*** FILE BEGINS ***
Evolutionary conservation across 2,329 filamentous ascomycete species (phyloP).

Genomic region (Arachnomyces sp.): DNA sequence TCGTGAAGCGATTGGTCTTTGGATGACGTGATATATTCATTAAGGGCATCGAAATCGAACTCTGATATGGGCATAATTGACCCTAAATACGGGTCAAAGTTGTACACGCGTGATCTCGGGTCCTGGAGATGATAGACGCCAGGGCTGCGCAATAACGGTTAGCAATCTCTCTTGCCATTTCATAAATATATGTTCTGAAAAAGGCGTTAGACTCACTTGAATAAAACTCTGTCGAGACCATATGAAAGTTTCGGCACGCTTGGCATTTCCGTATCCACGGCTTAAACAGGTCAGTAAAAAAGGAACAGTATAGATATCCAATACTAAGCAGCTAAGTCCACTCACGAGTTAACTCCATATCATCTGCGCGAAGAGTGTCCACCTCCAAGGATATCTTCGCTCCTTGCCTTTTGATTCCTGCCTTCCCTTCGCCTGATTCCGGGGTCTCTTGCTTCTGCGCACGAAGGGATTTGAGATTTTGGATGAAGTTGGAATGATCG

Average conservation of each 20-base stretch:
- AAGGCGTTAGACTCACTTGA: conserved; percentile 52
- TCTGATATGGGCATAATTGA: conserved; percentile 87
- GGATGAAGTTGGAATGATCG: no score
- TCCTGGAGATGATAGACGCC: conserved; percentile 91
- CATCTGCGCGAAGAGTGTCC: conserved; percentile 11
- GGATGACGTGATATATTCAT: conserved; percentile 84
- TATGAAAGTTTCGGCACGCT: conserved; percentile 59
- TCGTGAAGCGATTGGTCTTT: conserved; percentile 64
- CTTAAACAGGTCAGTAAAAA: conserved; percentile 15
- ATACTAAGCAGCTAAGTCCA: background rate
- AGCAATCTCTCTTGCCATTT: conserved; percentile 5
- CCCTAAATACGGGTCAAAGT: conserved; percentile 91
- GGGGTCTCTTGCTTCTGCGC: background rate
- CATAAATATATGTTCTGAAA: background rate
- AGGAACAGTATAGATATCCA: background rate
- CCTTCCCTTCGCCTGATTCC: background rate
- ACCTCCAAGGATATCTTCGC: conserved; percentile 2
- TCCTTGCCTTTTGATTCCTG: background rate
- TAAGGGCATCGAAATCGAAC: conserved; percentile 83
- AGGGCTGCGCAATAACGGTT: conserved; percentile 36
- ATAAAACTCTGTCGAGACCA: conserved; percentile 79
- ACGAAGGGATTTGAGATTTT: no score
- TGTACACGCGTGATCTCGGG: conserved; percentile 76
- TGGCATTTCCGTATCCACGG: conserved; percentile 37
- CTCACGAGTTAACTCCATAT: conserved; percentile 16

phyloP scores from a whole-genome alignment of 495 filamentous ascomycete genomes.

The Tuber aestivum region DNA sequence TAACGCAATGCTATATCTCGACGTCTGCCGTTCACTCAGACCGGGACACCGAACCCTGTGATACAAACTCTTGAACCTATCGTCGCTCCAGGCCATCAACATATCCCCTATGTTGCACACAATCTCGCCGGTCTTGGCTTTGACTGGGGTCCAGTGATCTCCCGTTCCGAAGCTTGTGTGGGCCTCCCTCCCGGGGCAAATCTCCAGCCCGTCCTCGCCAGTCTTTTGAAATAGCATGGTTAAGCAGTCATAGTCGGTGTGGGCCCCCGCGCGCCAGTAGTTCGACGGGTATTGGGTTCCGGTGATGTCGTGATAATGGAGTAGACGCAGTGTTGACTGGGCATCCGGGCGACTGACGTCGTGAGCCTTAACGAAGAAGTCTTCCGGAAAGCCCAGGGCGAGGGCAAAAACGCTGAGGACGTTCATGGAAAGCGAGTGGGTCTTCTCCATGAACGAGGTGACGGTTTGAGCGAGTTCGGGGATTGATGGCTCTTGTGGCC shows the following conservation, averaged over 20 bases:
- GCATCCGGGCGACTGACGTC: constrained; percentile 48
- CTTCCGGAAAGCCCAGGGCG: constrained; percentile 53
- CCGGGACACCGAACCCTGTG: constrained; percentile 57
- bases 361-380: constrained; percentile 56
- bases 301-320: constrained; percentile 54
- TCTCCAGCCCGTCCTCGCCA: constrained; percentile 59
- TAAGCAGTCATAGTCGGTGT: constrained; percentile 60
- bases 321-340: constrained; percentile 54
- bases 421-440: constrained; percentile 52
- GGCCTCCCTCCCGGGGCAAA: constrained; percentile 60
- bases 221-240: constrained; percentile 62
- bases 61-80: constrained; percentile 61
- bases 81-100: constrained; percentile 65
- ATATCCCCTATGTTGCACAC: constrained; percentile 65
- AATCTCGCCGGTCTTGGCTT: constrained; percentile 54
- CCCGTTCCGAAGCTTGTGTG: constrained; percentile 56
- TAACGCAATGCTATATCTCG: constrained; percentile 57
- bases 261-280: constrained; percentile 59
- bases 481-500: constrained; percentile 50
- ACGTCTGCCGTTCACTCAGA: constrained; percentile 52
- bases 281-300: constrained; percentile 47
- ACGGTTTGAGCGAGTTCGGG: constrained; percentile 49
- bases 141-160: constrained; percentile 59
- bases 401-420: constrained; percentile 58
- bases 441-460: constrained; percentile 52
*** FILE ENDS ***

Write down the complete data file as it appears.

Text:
Evolutionary conservation across 2,329 filamentous ascomycete species (phyloP).

Genomic region (Arachnomyces sp.): DNA sequence TCGTGAAGCGATTGGTCTTTGGATGACGTGATATATTCATTAAGGGCATCGAAATCGAACTCTGATATGGGCATAATTGACCCTAAATACGGGTCAAAGTTGTACACGCGTGATCTCGGGTCCTGGAGATGATAGACGCCAGGGCTGCGCAATAACGGTTAGCAATCTCTCTTGCCATTTCATAAATATATGTTCTGAAAAAGGCGTTAGACTCACTTGAATAAAACTCTGTCGAGACCATATGAAAGTTTCGGCACGCTTGGCATTTCCGTATCCACGGCTTAAACAGGTCAGTAAAAAAGGAACAGTATAGATATCCAATACTAAGCAGCTAAGTCCACTCACGAGTTAACTCCATATCATCTGCGCGAAGAGTGTCCACCTCCAAGGATATCTTCGCTCCTTGCCTTTTGATTCCTGCCTTCCCTTCGCCTGATTCCGGGGTCTCTTGCTTCTGCGCACGAAGGGATTTGAGATTTTGGATGAAGTTGGAATGATCG

Average conservation of each 20-base stretch:
- AAGGCGTTAGACTCACTTGA: conserved; percentile 52
- TCTGATATGGGCATAATTGA: conserved; percentile 87
- GGATGAAGTTGGAATGATCG: no score
- TCCTGGAGATGATAGACGCC: conserved; percentile 91
- CATCTGCGCGAAGAGTGTCC: conserved; percentile 11
- GGATGACGTGATATATTCAT: conserved; percentile 84
- TATGAAAGTTTCGGCACGCT: conserved; percentile 59
- TCGTGAAGCGATTGGTCTTT: conserved; percentile 64
- CTTAAACAGGTCAGTAAAAA: conserved; percentile 15
- ATACTAAGCAGCTAAGTCCA: background rate
- AGCAATCTCTCTTGCCATTT: conserved; percentile 5
- CCCTAAATACGGGTCAAAGT: conserved; percentile 91
- GGGGTCTCTTGCTTCTGCGC: background rate
- CATAAATATATGTTCTGAAA: background rate
- AGGAACAGTATAGATATCCA: background rate
- CCTTCCCTTCGCCTGATTCC: background rate
- ACCTCCAAGGATATCTTCGC: conserved; percentile 2
- TCCTTGCCTTTTGATTCCTG: background rate
- TAAGGGCATCGAAATCGAAC: conserved; percentile 83
- AGGGCTGCGCAATAACGGTT: conserved; percentile 36
- ATAAAACTCTGTCGAGACCA: conserved; percentile 79
- ACGAAGGGATTTGAGATTTT: no score
- TGTACACGCGTGATCTCGGG: conserved; percentile 76
- TGGCATTTCCGTATCCACGG: conserved; percentile 37
- CTCACGAGTTAACTCCATAT: conserved; percentile 16

phyloP scores from a whole-genome alignment of 495 filamentous ascomycete genomes.

The Tuber aestivum region DNA sequence TAACGCAATGCTATATCTCGACGTCTGCCGTTCACTCAGACCGGGACACCGAACCCTGTGATACAAACTCTTGAACCTATCGTCGCTCCAGGCCATCAACATATCCCCTATGTTGCACACAATCTCGCCGGTCTTGGCTTTGACTGGGGTCCAGTGATCTCCCGTTCCGAAGCTTGTGTGGGCCTCCCTCCCGGGGCAAATCTCCAGCCCGTCCTCGCCAGTCTTTTGAAATAGCATGGTTAAGCAGTCATAGTCGGTGTGGGCCCCCGCGCGCCAGTAGTTCGACGGGTATTGGGTTCCGGTGATGTCGTGATAATGGAGTAGACGCAGTGTTGACTGGGCATCCGGGCGACTGACGTCGTGAGCCTTAACGAAGAAGTCTTCCGGAAAGCCCAGGGCGAGGGCAAAAACGCTGAGGACGTTCATGGAAAGCGAGTGGGTCTTCTCCATGAACGAGGTGACGGTTTGAGCGAGTTCGGGGATTGATGGCTCTTGTGGCC shows the following conservation, averaged over 20 bases:
- GCATCCGGGCGACTGACGTC: constrained; percentile 48
- CTTCCGGAAAGCCCAGGGCG: constrained; percentile 53
- CCGGGACACCGAACCCTGTG: constrained; percentile 57
- bases 361-380: constrained; percentile 56
- bases 301-320: constrained; percentile 54
- TCTCCAGCCCGTCCTCGCCA: constrained; percentile 59
- TAAGCAGTCATAGTCGGTGT: constrained; percentile 60
- bases 321-340: constrained; percentile 54
- bases 421-440: constrained; percentile 52
- GGCCTCCCTCCCGGGGCAAA: constrained; percentile 60
- bases 221-240: constrained; percentile 62
- bases 61-80: constrained; percentile 61
- bases 81-100: constrained; percentile 65
- ATATCCCCTATGTTGCACAC: constrained; percentile 65
- AATCTCGCCGGTCTTGGCTT: constrained; percentile 54
- CCCGTTCCGAAGCTTGTGTG: constrained; percentile 56
- TAACGCAATGCTATATCTCG: constrained; percentile 57
- bases 261-280: constrained; percentile 59
- bases 481-500: constrained; percentile 50
- ACGTCTGCCGTTCACTCAGA: constrained; percentile 52
- bases 281-300: constrained; percentile 47
- ACGGTTTGAGCGAGTTCGGG: constrained; percentile 49
- bases 141-160: constrained; percentile 59
- bases 401-420: constrained; percentile 58
- bases 441-460: constrained; percentile 52